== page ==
Both RED-BELLIED WOODPECKER (418) and PILEATED WOODPECKER (65) achieved new count highs. Red-bellieds continue their upward ascent, having taken off in the late nineteen eighties. A single exotic visitor showed up in 1968; previous to that antediluvian year they were unknown to the count. With the maturing of forest trees, and being remarkably adaptive to fragmented suburban forestlands, pileated woodpeckers, too, are showing a less dramatic, but steady population increase over time since their extirpation by hunters and collectors and loss of habitat to the felling of the great forests to agriculture in the 18th and early 19th Centuries.
You’ve heard this before, but gulls, again, showed historically weak numbers, with RING-BILLED GULL at 81, a new low for for that one. Piggeries are shuttered, open dumps are capped, and the free lunch counters that once brought thousands have sent these birds, primarily the herring gulls, elsewhere, most likely for good.
Tufted Titmouse and Northern Cardinal, whose numbers are holding steady, were Count Week birds in 1960, at the inception of the Concord CBC.
Our sole warbler was a single wintering PINE WARBLER, living the good life dining on suet cake at a Lincoln feeder. We haven’t seen a yellow-rump in five years!
Our largest record tally this year was achieved by one of our winter visitors, HORNED LARK (555), the majority of that number at Acton’s School Street Fields. The spectacle of huge flocks of tundra breeders showing there, and enjoyed by many birders, also included about 100 SNOW BUNTINGS and 2 LAPLAND LONGSPURS, birds we do not see every year.
Record low count species were the typically abundant COMMON MERGANSER (13), which may be accounted for by an early freeze over of the big lakes, and WHITE-THROATED SPARROW at 178, the lowest ever for reasons that are not conclusively known at this time. Purple finch (2) barely made an appearance this year, but was once a common count day bird in the early years, with tallies well into double digits. Purples have swapped places with house finch, which made its debut in 1964 with a solitary individual. In 1993 we tallied 1,390 house finches before eye disease pruned their numbers back to 585 in 1998 and we’ve seen a modest recovery since.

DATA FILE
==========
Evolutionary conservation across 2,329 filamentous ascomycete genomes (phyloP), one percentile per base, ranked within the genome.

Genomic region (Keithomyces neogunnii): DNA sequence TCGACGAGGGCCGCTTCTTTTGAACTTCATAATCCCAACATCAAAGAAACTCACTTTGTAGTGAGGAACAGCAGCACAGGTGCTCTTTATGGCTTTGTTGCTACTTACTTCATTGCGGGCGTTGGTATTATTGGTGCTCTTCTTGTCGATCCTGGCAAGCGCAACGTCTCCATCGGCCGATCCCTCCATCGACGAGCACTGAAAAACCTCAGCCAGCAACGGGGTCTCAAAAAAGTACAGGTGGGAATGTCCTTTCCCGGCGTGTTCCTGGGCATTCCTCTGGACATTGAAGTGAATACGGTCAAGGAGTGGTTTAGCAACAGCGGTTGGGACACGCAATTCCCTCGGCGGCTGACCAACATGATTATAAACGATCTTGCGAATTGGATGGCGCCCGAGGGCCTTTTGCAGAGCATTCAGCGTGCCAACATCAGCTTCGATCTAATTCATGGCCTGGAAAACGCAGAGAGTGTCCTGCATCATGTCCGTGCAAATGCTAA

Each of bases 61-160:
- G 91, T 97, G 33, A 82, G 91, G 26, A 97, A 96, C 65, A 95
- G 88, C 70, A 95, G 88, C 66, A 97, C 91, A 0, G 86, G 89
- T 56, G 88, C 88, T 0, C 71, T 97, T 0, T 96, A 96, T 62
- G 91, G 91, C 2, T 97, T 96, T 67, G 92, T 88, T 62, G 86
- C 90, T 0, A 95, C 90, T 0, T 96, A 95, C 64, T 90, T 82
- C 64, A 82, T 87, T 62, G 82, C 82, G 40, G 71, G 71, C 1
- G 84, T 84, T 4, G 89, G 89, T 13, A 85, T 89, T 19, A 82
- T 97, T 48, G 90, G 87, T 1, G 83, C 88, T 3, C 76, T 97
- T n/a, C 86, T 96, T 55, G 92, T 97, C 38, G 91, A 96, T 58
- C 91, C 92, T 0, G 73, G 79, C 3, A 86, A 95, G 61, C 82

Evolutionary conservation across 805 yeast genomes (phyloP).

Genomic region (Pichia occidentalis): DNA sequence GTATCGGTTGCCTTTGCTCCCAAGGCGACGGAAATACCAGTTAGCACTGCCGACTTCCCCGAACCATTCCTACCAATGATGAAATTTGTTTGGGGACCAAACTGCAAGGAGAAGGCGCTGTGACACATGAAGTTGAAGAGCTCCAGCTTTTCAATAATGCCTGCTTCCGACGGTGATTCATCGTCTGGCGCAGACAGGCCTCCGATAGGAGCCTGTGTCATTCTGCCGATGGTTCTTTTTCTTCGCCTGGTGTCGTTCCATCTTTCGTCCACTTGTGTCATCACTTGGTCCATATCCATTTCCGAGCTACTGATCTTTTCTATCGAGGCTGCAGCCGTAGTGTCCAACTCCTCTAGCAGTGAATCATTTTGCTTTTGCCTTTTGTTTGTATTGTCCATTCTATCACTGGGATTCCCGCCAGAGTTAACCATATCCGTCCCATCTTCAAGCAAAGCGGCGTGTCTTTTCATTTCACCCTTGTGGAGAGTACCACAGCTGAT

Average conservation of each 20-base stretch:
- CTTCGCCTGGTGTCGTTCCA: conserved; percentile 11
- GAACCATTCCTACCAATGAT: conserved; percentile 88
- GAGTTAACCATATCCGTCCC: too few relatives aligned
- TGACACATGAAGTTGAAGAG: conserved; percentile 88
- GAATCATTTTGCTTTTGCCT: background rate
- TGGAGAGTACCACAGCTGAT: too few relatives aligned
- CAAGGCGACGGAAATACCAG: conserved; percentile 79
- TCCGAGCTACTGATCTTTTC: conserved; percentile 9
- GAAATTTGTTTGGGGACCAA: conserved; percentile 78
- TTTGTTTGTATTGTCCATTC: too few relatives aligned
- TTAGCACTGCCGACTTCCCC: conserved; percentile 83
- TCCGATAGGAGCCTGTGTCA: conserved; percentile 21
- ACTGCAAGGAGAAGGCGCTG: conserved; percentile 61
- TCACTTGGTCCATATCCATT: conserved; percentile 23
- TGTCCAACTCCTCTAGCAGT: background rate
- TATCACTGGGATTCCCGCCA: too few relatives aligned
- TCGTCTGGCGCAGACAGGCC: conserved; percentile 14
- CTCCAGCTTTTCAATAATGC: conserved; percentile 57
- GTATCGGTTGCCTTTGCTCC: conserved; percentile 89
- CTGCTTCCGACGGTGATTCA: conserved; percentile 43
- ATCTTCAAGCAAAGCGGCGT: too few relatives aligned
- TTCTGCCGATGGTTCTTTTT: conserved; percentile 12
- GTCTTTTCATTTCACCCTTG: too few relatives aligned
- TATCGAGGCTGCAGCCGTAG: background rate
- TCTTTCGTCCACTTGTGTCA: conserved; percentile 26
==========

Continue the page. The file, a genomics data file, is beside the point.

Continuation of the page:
Finally, at the tail end of every checklist, is house sparrow (3,326), which showed another uptick this year. However, 1960, the first year of our count, still holds the record for these, adjusted for participation level when just seven small parties found 840.
Most of us do not find rarities, but tallying the common birds is what this project is really about and considerable respect is due the heroic effort put in by our chickadee-counting foot soldiers afield and our volunteers watching their yards and feeders. For the second year, we wish to acknowledge the contributions of our talented young birders, the next generation, many of them members of the Massachusetts Young Birders Club, who made a long day and a night of it in Lincoln and Concord.
And, finally, a brief eulogy for one of our most reliable Concord count volunteers we may not see again. He wasn’t with us long—only five years—but for those five years he made an astonishing round trip journey of 4,000 to 5,000 miles every season to join us on count day, which may not show a love for us or our count or any knowledge of its purposes, but was surely a dramatic and moving expression of perseverance, adaptation, and evolutionary destiny. If, as an old joke goes, eighty percent of life is just showing up, our humble “Oregon” junco had in no small measure exceeded that expectation and, possibly, any common everyday human achievement.
Many thanks to all our town coordinators, their assistants, and our feeder watchers and field team volunteers for making our 57th another success, and as always we extend our gratitude to the local sponsor of our count, SUDBURY VALLEY TRUSTEES, and most especially SVT executive director Lisa Vernegaard who hosted our potluck supper and compilation in the cozy Wolbach farmhouse. Thanks, again, Lisa!
Please join us on Saturday December 30, 2017 for another winter birding adventure!